Undoubtedly, there is a fundamental human urge to survive. Often that involves changing places. So, I wondered: Is there a parallel world to the human-centric world we have created, where migration takes place as a matter of course? Does that primeval urge residing in wild minds help us to see the complex human motivation to move in a different way?
I have known the land called Mara for a long period of time, during which I have grown to love it and to feel for its wild animals. Here, wild animals routinely migrate in search of water and food. First—influenced by Cartier-Bresson and Avedon—I simply set down in photographs what I felt about this movement. Using a close, intimate point of view, as well as a consistent format, I waited and waited for the key moments. Then, I determined to frame my response as a visual series, hoping to show motion in survival.
This risky body of work, which took heavy investment and three years of commitment to get it right, is a visual attempt at migration in a wild habitat inviting us to reexamine, even revise, our own urges to move to pastures anew.
The son of Indian parents, Anup Shah was born in Kenya, East Africa. Growing up, one of Anup’s favorite activities was visiting the nearby Nairobi National Park, where he spent many hours watching wild animals roaming in their natural environments. This experience became the foundation for a career in wildlife photography.
After higher education in England and several university degrees, Anup returned to Kenya and developed his interested in photography. In 2001, Anup received a call from National Geographic that most photographers dream of. It was his first assignment for the magazine, which was later followed by seven more assignments and the publication of three photo-driven books for New York art publisher, Abrams.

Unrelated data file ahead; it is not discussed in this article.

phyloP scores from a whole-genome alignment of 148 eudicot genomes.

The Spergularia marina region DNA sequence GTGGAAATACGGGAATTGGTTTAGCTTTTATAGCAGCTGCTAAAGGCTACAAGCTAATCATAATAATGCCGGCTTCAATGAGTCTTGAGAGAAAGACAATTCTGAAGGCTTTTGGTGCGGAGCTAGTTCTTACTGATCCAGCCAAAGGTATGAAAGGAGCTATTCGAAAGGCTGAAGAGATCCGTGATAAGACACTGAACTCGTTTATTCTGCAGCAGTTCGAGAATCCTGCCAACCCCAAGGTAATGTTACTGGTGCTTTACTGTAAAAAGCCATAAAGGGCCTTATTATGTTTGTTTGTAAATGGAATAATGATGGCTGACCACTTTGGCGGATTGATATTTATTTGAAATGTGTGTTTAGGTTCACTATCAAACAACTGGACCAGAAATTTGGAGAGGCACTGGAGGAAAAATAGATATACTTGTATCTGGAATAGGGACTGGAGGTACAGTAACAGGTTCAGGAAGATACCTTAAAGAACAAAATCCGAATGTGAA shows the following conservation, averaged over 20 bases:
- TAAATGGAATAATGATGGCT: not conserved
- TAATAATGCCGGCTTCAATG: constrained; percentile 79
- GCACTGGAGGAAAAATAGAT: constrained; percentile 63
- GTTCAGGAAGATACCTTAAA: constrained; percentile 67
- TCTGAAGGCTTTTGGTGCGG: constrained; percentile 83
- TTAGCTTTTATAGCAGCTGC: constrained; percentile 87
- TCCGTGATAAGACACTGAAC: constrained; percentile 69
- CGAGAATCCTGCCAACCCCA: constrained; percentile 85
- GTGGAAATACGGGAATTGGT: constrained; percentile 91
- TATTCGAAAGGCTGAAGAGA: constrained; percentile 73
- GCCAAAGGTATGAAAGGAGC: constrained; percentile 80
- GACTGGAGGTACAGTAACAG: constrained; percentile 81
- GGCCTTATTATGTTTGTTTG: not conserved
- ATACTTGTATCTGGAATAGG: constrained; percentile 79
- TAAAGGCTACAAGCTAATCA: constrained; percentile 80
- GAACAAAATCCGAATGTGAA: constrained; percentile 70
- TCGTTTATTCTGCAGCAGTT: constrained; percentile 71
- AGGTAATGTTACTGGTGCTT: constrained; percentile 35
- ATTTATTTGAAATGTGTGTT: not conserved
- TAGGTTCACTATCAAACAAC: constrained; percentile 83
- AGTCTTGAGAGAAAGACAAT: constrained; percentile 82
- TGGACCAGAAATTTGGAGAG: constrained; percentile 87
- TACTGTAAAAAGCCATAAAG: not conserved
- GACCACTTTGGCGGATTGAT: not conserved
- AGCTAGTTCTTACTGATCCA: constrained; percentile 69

Anup has been featured in The World’s Top Photographers: Wildlife book (Rotovision 2004) and in Hörzu magazine as one of the five best wildlife photographers in the world. He is also one of 10 ‘Masters’ featured in the book, Masters of Nature Photography (Natural History Museum September 2013).
In the past, Anup has had solo exhibitions at venues including Visa Pour L’Image and group exhibitions at The Natural History Museum, London. More recently, in 2016, Anup had solo exhibitions at the Umbria World Festival in Italy and the Konica-Minolta Gallery in Tokyo.
His recent book, The Mara, was published by The Natural History Museum (2016) and offers an intimate, atmospheric record of the ebb and flow of daily life in Kenya’s Maasai Mara National Reserve.